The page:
Modern Management Parable LO17308 -Humor

Chau Nguyen (
Thu, 5 Mar 1998 14:10:19 -0800

This was forwarded to me by a person in my group. Thought you all may want
to see it as well, the latest management lesson!

>FELIX THE FLYING FROG, a Parable About Modern Management
> Once upon a time, there lived a man named Clarence who had a pet
>frog named Felix. Clarence lived a modestly comfortable existence on
>what he earned working at the Wal-Mart, but he always dreamed of being
>rich. "Felix!" he said one day, hit by sudden inspiration, "We're going
>to be rich! I will teach you to fly!"
> Felix, of course, was terrified at the prospect. "I can't fly, you
>twit! I'm a frog, not a canary!"
> Clarence, disappointed at the initial response, told Felix: "That
>negative attitude of yours could be a real problem. I'm sending you to
>class." So Felix went to a three-day course and learned about problem
>solving, time management, and effective communication -- but nothing
>about flying.
> On the first day of the "flying lessons," Clarence could barely
>control his excitement (and Felix could barely control his bladder).
>Clarence explained that their apartment building had 15 floors, and
>each day Felix would jump out of a window, starting with the first
>floor and eventually getting to the top floor.
> After each jump, Felix would analyze how well he flew, isolate the
>most effective flying techniques, and implement the improved process
>for the next flight. By the time they reached the top floor, Felix
>would surely be able to fly.
> Felix pleaded for his life, but his pleas fell on deaf ears. "He
>just doesn't understand how important this is," thought Clarence. "He
>can't see the big picture."
> So, with that, Clarence opened the window and threw Felix out. He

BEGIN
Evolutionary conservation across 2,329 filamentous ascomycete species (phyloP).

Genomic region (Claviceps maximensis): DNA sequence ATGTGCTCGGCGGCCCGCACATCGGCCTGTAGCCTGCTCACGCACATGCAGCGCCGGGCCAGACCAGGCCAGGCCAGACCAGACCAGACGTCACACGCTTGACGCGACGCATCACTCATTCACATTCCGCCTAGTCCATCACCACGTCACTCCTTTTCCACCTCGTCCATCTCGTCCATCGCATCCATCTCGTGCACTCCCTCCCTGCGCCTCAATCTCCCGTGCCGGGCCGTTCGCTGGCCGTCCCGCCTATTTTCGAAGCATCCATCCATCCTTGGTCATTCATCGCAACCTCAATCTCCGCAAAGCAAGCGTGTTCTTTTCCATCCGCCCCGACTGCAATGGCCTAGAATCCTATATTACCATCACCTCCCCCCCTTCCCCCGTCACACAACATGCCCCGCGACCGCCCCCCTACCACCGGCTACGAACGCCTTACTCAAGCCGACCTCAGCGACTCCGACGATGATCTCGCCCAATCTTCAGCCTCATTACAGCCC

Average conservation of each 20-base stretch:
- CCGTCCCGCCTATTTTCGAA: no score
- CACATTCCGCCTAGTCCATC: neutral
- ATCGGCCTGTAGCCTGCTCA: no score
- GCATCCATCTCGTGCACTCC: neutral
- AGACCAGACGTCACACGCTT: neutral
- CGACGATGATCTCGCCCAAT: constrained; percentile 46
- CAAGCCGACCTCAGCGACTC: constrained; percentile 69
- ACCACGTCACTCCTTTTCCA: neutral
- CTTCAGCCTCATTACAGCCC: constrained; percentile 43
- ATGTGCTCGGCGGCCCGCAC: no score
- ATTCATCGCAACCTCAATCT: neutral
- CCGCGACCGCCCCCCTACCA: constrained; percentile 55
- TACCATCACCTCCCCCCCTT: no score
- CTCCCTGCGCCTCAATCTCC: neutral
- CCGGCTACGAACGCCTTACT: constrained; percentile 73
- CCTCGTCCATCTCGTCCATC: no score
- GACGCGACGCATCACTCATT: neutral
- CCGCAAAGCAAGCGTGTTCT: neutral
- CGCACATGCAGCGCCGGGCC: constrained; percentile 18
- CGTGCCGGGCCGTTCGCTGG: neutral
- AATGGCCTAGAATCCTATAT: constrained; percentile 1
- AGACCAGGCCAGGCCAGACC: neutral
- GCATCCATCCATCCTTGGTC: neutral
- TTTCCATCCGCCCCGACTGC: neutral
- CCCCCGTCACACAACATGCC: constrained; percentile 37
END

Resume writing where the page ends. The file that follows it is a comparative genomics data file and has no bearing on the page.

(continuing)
>landed with a thud.
> The next day, poised for his second flying lesson, Felix again
>begged not to be thrown out of the window. Clarence opened his pocket
>guide to "Managing More Effectively," and showed Felix the part about
>how one must always expect resistance when introducing new, innovative
> With that, he threw Felix out the window -- THUD!
> On the third day (at the third floor), Felix tried a different
>ploy: stalling. He asked for a delay in the "project" until better
>weather would make flying conditions more favorable.
> But Clarence was ready for him: He produced a timeline and pointed
>to the third Milestone and asked. "You don't want to slip up the
>schedule, do you?"
> From his training, Felix knew that not jumping today would only
>mean that he would have to jump TWICE tomorrow. So he just muttered,
>"OK, yeeha, let's go." And out the window he went.
> Now this is not to say that Felix wasn't trying his best. On the
>fifth day he flapped his legs madly in a vain attempt at flying. On
>the sixth day, he tied a small red cape around his neck and tried to
>think "Superman" thoughts.
> It didn't help.
> By the seventh day, Felix, accepting his fate, no longer begged for
>mercy. He simply looked at Clarence and said, "You know you're
>killing me, don't you?"
> Clarence pointed out that Felix's performance so far had been less
>than exemplary, failing to meet any of the milestone goals he had
>set for him. With that, Felix said quietly, "Shut up and open the
>window," and he leaped out, taking careful aim at the large jagged
>rock by the corner of the building.
> And Felix went to that great lily pad in the sky.
> Clarence was extremely upset, as his project had failed to meet a
>single objective that he had set out to accomplish. Felix had not only
>failed to fly, he hadn't even learned to steer his fall as he dropped
>like a sack of cement, nor had he heeded Clarence's advice to "Fall
>smarter, not harder."
> The only thing left for Clarence to do was to analyze the process
>and try to determine where it had gone wrong.
> After much thought, Clarence smiled and said, "Next time, I'm
>getting a smarter frog!"

-- (Chau Nguyen)

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